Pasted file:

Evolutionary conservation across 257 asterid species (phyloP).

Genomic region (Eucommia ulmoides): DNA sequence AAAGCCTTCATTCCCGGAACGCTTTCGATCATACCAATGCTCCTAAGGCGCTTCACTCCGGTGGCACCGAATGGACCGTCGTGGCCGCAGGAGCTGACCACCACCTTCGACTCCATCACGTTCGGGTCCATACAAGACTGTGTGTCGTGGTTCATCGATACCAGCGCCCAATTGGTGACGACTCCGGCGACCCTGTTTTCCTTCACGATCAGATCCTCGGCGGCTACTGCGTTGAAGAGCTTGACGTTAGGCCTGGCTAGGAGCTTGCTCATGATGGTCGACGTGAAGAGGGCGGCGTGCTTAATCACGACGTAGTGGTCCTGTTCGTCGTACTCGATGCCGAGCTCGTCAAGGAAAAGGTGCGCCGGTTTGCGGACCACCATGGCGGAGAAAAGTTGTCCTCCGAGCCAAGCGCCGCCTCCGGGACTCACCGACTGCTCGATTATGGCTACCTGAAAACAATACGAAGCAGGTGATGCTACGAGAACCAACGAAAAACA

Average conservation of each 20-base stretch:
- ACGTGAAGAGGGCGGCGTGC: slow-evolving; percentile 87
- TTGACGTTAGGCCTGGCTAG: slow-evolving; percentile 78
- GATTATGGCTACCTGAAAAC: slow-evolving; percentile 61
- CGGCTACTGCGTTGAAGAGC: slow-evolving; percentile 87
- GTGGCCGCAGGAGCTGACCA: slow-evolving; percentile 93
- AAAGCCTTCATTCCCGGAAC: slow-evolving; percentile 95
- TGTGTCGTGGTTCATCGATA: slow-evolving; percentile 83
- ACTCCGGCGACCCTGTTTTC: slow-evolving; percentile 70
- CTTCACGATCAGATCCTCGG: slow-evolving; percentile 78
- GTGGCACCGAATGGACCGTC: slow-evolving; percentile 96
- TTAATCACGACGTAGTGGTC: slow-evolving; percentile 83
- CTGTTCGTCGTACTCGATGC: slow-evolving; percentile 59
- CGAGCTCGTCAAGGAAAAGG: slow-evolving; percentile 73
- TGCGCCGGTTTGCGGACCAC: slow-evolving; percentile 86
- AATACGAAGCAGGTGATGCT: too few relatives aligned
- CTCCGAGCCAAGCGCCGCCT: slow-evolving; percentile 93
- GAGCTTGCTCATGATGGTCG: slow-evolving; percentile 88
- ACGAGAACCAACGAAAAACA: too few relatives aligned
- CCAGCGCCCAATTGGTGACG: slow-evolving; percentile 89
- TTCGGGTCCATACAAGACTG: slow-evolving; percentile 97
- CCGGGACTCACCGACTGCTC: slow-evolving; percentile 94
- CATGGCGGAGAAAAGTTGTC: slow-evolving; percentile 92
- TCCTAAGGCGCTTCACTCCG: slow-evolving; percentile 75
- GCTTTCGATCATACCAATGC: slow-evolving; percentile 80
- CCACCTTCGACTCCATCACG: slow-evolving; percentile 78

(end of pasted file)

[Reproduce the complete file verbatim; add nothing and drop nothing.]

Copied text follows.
Evolutionary conservation across 257 asterid species (phyloP).

Genomic region (Eucommia ulmoides): DNA sequence AAAGCCTTCATTCCCGGAACGCTTTCGATCATACCAATGCTCCTAAGGCGCTTCACTCCGGTGGCACCGAATGGACCGTCGTGGCCGCAGGAGCTGACCACCACCTTCGACTCCATCACGTTCGGGTCCATACAAGACTGTGTGTCGTGGTTCATCGATACCAGCGCCCAATTGGTGACGACTCCGGCGACCCTGTTTTCCTTCACGATCAGATCCTCGGCGGCTACTGCGTTGAAGAGCTTGACGTTAGGCCTGGCTAGGAGCTTGCTCATGATGGTCGACGTGAAGAGGGCGGCGTGCTTAATCACGACGTAGTGGTCCTGTTCGTCGTACTCGATGCCGAGCTCGTCAAGGAAAAGGTGCGCCGGTTTGCGGACCACCATGGCGGAGAAAAGTTGTCCTCCGAGCCAAGCGCCGCCTCCGGGACTCACCGACTGCTCGATTATGGCTACCTGAAAACAATACGAAGCAGGTGATGCTACGAGAACCAACGAAAAACA

Average conservation of each 20-base stretch:
- ACGTGAAGAGGGCGGCGTGC: slow-evolving; percentile 87
- TTGACGTTAGGCCTGGCTAG: slow-evolving; percentile 78
- GATTATGGCTACCTGAAAAC: slow-evolving; percentile 61
- CGGCTACTGCGTTGAAGAGC: slow-evolving; percentile 87
- GTGGCCGCAGGAGCTGACCA: slow-evolving; percentile 93
- AAAGCCTTCATTCCCGGAAC: slow-evolving; percentile 95
- TGTGTCGTGGTTCATCGATA: slow-evolving; percentile 83
- ACTCCGGCGACCCTGTTTTC: slow-evolving; percentile 70
- CTTCACGATCAGATCCTCGG: slow-evolving; percentile 78
- GTGGCACCGAATGGACCGTC: slow-evolving; percentile 96
- TTAATCACGACGTAGTGGTC: slow-evolving; percentile 83
- CTGTTCGTCGTACTCGATGC: slow-evolving; percentile 59
- CGAGCTCGTCAAGGAAAAGG: slow-evolving; percentile 73
- TGCGCCGGTTTGCGGACCAC: slow-evolving; percentile 86
- AATACGAAGCAGGTGATGCT: too few relatives aligned
- CTCCGAGCCAAGCGCCGCCT: slow-evolving; percentile 93
- GAGCTTGCTCATGATGGTCG: slow-evolving; percentile 88
- ACGAGAACCAACGAAAAACA: too few relatives aligned
- CCAGCGCCCAATTGGTGACG: slow-evolving; percentile 89
- TTCGGGTCCATACAAGACTG: slow-evolving; percentile 97
- CCGGGACTCACCGACTGCTC: slow-evolving; percentile 94
- CATGGCGGAGAAAAGTTGTC: slow-evolving; percentile 92
- TCCTAAGGCGCTTCACTCCG: slow-evolving; percentile 75
- GCTTTCGATCATACCAATGC: slow-evolving; percentile 80
- CCACCTTCGACTCCATCACG: slow-evolving; percentile 78